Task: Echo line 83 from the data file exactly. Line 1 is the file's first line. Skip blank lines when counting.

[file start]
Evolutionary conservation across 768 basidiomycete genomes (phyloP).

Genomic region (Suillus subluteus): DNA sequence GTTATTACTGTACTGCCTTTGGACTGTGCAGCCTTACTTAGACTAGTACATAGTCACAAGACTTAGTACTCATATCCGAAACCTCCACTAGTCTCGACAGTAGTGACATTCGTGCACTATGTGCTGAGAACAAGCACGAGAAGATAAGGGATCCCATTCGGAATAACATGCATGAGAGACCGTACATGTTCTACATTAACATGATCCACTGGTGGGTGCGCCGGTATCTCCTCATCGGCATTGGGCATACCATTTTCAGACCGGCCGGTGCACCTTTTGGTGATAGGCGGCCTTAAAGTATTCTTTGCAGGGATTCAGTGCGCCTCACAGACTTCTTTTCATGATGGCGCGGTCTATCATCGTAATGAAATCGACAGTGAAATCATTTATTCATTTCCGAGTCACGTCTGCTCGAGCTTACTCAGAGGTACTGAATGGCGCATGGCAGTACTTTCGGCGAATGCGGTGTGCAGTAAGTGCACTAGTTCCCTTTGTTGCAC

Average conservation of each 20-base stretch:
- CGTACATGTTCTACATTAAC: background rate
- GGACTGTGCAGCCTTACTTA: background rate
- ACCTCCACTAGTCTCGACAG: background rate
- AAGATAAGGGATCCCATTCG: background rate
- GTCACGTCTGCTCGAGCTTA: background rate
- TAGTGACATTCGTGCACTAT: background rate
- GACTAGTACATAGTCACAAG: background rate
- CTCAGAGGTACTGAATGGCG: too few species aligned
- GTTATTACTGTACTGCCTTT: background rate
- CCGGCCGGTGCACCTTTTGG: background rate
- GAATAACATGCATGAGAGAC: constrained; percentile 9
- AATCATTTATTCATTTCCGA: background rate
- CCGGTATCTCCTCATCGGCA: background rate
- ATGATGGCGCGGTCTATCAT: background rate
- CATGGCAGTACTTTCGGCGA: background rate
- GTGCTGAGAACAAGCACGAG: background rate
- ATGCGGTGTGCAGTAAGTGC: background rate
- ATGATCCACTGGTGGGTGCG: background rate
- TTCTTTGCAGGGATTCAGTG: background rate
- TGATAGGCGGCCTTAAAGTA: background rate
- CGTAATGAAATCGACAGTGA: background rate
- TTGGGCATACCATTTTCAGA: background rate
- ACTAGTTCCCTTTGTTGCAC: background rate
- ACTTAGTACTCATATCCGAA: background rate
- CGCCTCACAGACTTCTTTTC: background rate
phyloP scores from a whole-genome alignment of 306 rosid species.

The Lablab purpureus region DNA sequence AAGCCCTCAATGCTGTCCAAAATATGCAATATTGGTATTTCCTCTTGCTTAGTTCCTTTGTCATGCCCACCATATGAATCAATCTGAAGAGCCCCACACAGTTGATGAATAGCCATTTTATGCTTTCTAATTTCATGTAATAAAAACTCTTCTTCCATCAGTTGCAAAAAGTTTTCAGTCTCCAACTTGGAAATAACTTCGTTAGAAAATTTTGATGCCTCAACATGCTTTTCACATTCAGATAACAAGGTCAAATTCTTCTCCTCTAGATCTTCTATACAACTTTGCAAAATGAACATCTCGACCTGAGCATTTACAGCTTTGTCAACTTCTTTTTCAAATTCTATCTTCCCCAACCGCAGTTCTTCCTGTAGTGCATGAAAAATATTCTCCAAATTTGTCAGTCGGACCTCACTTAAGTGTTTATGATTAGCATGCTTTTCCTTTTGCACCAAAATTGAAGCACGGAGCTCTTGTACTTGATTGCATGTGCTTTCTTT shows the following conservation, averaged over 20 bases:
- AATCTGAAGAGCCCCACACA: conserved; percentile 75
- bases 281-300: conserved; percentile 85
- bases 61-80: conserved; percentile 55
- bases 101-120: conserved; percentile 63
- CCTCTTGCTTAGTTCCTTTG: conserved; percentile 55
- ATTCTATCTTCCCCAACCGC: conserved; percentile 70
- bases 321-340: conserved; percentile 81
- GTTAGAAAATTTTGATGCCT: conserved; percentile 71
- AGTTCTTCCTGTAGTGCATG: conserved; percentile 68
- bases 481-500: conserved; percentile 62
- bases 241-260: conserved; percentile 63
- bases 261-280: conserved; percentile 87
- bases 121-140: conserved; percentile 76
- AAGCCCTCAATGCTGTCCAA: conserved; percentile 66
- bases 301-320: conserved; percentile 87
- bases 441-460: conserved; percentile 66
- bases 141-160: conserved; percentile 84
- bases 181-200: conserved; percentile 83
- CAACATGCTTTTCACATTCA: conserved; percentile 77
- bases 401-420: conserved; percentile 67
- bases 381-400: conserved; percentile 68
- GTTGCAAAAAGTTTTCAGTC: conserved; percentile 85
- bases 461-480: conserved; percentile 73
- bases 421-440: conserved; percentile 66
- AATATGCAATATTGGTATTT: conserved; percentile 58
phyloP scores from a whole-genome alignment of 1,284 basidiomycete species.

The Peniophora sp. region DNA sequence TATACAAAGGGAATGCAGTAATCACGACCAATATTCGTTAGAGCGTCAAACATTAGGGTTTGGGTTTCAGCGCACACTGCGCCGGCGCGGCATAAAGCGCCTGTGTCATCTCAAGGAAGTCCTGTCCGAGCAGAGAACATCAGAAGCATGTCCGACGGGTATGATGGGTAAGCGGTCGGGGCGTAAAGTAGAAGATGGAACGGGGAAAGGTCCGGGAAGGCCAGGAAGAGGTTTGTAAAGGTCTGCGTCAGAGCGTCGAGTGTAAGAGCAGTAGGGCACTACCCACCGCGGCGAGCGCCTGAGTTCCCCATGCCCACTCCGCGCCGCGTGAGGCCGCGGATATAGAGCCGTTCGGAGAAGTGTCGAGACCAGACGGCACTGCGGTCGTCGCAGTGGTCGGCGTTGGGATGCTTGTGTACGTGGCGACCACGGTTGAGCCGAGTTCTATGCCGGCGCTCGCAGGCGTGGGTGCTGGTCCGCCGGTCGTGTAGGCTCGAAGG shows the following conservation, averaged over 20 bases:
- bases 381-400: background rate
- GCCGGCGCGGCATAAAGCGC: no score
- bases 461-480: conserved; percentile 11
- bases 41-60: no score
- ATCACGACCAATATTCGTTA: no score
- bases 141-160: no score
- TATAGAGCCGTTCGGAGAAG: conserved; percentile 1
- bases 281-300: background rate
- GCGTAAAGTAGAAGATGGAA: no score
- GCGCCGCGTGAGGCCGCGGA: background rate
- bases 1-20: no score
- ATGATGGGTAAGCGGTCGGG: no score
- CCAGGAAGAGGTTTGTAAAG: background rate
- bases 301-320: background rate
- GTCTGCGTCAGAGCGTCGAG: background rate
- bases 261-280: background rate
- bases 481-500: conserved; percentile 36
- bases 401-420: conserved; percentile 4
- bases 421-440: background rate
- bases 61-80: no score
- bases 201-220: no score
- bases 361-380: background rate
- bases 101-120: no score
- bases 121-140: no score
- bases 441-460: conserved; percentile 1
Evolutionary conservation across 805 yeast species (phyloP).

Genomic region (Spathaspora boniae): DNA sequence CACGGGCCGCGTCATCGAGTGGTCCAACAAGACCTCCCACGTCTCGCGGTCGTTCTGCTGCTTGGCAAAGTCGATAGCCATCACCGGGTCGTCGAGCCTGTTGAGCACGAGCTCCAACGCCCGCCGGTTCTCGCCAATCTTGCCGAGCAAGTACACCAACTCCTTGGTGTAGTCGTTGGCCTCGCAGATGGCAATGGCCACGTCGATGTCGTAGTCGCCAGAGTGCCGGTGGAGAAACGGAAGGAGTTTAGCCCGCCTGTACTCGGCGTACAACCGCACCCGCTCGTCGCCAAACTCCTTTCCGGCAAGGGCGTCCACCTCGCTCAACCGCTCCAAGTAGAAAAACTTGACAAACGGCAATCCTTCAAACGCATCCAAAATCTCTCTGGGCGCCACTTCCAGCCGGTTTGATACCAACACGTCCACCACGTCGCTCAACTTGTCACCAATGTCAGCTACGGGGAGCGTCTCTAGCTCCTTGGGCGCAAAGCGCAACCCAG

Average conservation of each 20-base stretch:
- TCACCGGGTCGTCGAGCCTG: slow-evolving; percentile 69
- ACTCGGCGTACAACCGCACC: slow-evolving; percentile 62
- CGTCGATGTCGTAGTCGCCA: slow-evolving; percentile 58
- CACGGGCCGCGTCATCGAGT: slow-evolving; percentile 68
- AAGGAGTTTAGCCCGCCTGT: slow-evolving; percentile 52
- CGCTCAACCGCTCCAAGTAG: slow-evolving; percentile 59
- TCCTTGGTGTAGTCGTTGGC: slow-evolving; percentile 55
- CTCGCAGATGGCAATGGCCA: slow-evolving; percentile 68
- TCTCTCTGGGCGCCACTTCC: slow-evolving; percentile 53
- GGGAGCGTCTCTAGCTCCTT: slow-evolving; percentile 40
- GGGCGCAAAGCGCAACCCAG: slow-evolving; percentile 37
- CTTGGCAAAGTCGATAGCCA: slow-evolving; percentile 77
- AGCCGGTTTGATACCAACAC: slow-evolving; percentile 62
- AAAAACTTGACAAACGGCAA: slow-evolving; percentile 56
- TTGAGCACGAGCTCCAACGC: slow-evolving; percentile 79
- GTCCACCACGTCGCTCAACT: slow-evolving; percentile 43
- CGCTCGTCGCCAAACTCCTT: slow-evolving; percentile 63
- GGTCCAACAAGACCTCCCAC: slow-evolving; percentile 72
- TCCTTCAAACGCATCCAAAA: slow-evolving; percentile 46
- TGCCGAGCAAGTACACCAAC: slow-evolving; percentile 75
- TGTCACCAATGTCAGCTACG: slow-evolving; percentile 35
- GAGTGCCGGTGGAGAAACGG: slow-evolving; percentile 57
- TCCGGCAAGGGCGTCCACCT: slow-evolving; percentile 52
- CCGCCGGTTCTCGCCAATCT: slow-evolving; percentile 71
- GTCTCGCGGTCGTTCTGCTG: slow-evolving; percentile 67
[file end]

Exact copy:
Evolutionary conservation across 805 yeast species (phyloP).